5/14/2012 7:00:00 PM
by Steve Flink
Everyone in the world of tennis eagerly anticipated the Mutua Madrid Open this past week because the tournament shifted dramatically from red to blue clay. All of the leading players—save Andy Murray—were in in Spain for this Masters 1000 event. The game’s closest followers were deeply immersed in the proceedings as the top competitors moved closer to the ultimate clay court tournament of them all at Roland Garros a couple of weeks from now.
In the end, it was a gripping tournament for many reasons. The blue clay looked terrific on our television screens. Following the ball during rallies was decidedly easier and better for tennis fans everywhere. The rich shade of blue came across beautifully for those sitting at home in their living rooms, and I am sure those who were there in Madrid found the color and even the novelty of blue clay to be remarkably appealing as well. And yet, despite the aesthetic value of the color change, the fans and the players were cheated to a large degree because all week long the players were compromised by the conditions. The courts were entirely too slippery. Whenever a player was forced out wide by his opponent, recovering and getting back into position was an impossible task.
From the outset, the two most vocal critics among the competitors were none other than Rafael Nadal and Novak Djokovic. They were outraged by the state of the courts, infuriated by the abysmal footing, and uninhibited in their disapproval. Nadal was ousted for the first time in fourteen career appointments with compatriot Fernando Verdasco in the round of 16, and Djokovic was knocked out in the quarterfinals by his countryman Janko Tipsarevic. They vowed not to return next year unless the Madrid tournament goes back to traditional red clay. Djokovic had approached the event with an open mind, but after struggling through an arduous and uneven three set contest with Daniel Gimeno-Traver in his first match, the Serbian made it unmistakably clear that he found the clay unacceptably poor and even treacherous. Nadal had also made his feelings known well before he lost to Verdasco. Perhaps both players talked themselves into their defeats with their extreme negativity about the courts, but they are two unassailable professionals and their complaints were more than justified.
Meanwhile, Roger Federer quietly went about his business, spoke less critically about the blue clay without endorsing it, and in the end collected his fourth singles championship of 2012 and his second triumph at the Masters 1000 level this season. By virtue of his final round victory over Tomas Berdych, Federer moved past Nadal to No. 2 in the world, a status he has not attained since March of 2011. Federer was the calm man amidst the storm of protests, escaping from a precarious start and a dangerous ending to win his seventh tournament since his loss to Djokovic in the semifinals of the 2011 U.S. Open. No wonder he stands now as the second ranked player in the world. It is no accident that he is closing in on Djokovic for the No. 1 ranking. He has, after all, captured 45 of his last 48 matches, and seven of his last ten tournaments. Those numbers speak volumes about Federer’s extraordinary consistency across the last eight months.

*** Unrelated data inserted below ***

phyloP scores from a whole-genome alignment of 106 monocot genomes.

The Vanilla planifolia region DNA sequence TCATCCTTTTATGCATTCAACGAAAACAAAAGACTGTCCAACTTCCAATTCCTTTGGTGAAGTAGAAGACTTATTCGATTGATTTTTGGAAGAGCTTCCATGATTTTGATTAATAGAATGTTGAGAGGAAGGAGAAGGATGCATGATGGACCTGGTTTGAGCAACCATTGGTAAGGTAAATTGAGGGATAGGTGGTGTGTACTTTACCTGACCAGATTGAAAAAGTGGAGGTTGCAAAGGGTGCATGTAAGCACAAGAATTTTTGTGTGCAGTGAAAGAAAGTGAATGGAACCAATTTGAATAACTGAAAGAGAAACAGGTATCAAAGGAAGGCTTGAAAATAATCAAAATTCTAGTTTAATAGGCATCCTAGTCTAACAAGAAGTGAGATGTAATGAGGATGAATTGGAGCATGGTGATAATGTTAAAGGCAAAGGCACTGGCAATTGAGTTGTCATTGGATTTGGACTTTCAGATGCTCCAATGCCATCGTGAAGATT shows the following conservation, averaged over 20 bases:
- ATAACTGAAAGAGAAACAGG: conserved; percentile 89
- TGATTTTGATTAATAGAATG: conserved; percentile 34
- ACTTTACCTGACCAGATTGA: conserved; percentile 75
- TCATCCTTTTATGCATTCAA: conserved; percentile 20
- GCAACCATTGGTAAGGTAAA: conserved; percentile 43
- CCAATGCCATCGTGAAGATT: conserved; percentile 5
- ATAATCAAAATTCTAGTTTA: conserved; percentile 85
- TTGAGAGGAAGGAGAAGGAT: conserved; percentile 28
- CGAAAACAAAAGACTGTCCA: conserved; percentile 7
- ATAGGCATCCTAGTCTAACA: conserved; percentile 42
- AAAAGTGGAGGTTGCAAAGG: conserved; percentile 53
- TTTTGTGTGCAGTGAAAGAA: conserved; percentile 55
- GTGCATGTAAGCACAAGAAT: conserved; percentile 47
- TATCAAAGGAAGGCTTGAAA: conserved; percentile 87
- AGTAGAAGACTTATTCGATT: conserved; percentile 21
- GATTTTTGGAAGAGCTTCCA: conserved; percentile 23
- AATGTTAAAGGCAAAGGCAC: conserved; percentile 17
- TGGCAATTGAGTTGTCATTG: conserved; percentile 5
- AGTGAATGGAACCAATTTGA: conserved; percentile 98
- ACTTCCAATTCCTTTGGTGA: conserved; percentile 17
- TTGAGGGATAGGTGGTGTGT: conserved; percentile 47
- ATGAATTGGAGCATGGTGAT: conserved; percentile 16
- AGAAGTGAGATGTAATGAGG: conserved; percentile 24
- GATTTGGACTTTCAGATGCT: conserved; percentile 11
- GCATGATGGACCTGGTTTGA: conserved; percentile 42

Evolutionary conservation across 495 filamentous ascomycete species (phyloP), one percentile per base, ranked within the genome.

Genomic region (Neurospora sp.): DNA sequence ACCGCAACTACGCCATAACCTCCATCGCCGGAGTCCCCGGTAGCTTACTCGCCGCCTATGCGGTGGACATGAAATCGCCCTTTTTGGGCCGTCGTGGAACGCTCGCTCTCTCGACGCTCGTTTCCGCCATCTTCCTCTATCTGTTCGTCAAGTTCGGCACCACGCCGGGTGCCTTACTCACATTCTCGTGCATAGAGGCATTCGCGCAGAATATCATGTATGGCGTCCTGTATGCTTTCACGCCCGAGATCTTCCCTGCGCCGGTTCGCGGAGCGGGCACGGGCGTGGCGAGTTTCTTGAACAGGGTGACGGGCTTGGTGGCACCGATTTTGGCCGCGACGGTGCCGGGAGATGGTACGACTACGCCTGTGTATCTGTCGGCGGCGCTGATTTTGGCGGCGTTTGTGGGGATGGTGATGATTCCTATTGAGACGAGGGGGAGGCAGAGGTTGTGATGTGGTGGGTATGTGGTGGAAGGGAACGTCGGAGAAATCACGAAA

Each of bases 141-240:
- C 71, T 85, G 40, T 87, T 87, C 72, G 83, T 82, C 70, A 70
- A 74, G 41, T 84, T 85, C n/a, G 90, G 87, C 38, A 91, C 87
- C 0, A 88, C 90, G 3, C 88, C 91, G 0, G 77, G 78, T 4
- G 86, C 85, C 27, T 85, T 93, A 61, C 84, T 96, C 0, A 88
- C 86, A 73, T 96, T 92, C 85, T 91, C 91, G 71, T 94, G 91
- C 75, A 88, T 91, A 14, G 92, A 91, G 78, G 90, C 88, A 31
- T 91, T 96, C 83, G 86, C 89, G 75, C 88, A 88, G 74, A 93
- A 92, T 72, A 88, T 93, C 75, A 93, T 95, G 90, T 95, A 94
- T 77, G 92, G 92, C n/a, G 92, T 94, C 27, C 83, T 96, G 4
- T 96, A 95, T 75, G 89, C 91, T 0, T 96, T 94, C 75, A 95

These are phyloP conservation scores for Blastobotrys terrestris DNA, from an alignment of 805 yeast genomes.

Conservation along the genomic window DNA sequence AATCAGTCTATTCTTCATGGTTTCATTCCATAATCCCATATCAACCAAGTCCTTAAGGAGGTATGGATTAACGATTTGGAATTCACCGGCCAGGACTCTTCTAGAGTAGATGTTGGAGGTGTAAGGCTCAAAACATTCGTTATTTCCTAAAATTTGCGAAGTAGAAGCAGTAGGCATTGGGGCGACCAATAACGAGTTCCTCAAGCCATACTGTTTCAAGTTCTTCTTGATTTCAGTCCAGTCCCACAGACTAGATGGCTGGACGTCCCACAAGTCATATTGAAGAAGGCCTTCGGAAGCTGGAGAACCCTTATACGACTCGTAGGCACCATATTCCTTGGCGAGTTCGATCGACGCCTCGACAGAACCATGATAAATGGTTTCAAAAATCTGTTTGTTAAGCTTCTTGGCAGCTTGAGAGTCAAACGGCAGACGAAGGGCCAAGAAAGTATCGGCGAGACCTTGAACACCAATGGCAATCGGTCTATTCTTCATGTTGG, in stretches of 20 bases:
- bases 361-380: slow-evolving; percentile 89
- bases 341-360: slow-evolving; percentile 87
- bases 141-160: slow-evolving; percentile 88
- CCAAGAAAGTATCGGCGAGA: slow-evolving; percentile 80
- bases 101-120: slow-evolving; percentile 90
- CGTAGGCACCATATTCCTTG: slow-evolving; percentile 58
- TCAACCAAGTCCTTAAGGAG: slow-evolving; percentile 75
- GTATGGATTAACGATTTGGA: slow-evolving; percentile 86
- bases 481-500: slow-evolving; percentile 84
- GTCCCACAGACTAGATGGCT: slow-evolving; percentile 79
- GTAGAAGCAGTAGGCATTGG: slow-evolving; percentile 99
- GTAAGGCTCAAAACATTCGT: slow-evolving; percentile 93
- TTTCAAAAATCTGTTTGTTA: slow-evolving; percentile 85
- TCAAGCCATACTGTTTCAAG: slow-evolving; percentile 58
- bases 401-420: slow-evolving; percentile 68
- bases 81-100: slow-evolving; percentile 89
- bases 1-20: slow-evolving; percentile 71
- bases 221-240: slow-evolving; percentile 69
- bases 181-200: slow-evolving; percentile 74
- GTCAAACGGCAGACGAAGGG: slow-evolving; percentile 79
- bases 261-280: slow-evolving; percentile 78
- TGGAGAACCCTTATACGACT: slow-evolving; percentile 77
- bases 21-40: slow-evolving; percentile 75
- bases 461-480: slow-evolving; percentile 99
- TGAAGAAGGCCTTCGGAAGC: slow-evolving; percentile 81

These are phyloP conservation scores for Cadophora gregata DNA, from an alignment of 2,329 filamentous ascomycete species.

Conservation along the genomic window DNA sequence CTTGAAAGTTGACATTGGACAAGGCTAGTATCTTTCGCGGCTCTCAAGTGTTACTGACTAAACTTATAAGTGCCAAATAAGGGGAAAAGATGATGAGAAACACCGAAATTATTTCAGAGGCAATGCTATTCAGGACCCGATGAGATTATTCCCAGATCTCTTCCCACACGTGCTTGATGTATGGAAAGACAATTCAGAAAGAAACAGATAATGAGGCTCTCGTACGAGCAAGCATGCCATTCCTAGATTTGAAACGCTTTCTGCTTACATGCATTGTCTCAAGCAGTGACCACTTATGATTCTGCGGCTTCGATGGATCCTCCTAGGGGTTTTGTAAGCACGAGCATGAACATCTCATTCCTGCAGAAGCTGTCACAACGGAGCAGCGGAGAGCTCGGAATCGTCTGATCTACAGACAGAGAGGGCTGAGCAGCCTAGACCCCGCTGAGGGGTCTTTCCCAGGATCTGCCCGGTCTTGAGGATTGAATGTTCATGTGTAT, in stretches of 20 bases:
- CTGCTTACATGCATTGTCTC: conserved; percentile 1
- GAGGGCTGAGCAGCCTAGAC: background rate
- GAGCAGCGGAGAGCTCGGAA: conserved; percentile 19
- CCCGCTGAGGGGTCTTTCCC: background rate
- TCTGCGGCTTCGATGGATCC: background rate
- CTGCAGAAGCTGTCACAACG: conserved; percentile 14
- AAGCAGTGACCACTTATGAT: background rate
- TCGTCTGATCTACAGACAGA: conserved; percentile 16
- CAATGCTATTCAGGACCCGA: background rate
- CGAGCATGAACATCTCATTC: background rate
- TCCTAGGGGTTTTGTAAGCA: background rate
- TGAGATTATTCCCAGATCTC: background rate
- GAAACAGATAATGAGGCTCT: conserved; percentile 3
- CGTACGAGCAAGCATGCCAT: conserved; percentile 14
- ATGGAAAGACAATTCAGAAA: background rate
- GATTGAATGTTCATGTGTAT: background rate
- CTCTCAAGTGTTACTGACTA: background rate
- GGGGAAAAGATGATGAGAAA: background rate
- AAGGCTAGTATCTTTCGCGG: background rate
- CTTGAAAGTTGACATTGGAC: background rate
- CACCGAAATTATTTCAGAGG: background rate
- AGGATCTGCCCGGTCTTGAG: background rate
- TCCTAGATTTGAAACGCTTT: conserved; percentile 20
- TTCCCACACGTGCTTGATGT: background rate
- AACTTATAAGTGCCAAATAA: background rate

His final round clash with Berdych in Madrid was fascinating from the outset to the very end. The tennis was largely first rate from both players. It was an unpredictably gripping skirmish, filled with shifts in momentum, sparkling with vitality, featuring the verve and tactical acuity of Federer and the admirably clean, precise and potent shot making of Berdych. Federer came through narrowly and deservedly in the end, claiming a 3-6, 7-5, 7-5 triumph. But the win was tougher and more complicated than even the score suggests. Not until the last ball was struck in this crackling encounter was the outcome clear. Even the blue court was less hazardous than had been the case most of the week as the grounds crew made frequent visits to sweep and water the court and keep it manageable. As the week progressed, the attendants were more and more willing to sweep and water the courts, whenever necessary. That was a step in the right direction—much too late to assuage Nadal and Djokovic, but a hopeful sign that next year things could be different in Madrid.
In any case, it was Berdych who came out of the blocks blasting the ball with unrelenting consistency, depth and accuracy. He hardly missed a ball in the entire opening set. His ground game was devastatingly precise and powerful, and his second serve was bounding so high that Federer could seldom cope with the heavy kick. The Swiss was handcuffed time and again on his returns, and rushed out of too many rallies by the velocity of Berdych’s shots off both wings. Moreover, Berdych was clipping his returns with brute force and uncanny timing. There was never really a chance for Federer in that first set.
Here is how it unfolded. Berdych held from 15-30 in the opening game of the match, sweeping three points in a row, holding with an ace down the T. With Federer serving in the second game, Berdych exploded with a backhand down the line winner and a forehand return winner for 0-30. Two aces carried Federer back to 30-30, but Federer wasted the next point with a surprising lapse in judgment. Berdych’s return was a sitter, and the Swiss should have punished it with one of his trademark aggressive forehands. Instead, Federer tried a casual forehand sliced approach, and sent that shot into the net. He had needlessly put himself down break point, and Berdych fully exploited the moment. His scorching backhand return whistled out of Federer’s reach. That blazing winner took Berdych to 2-0, and he held commandingly at love for 3-0 despite missing four first serves in a row.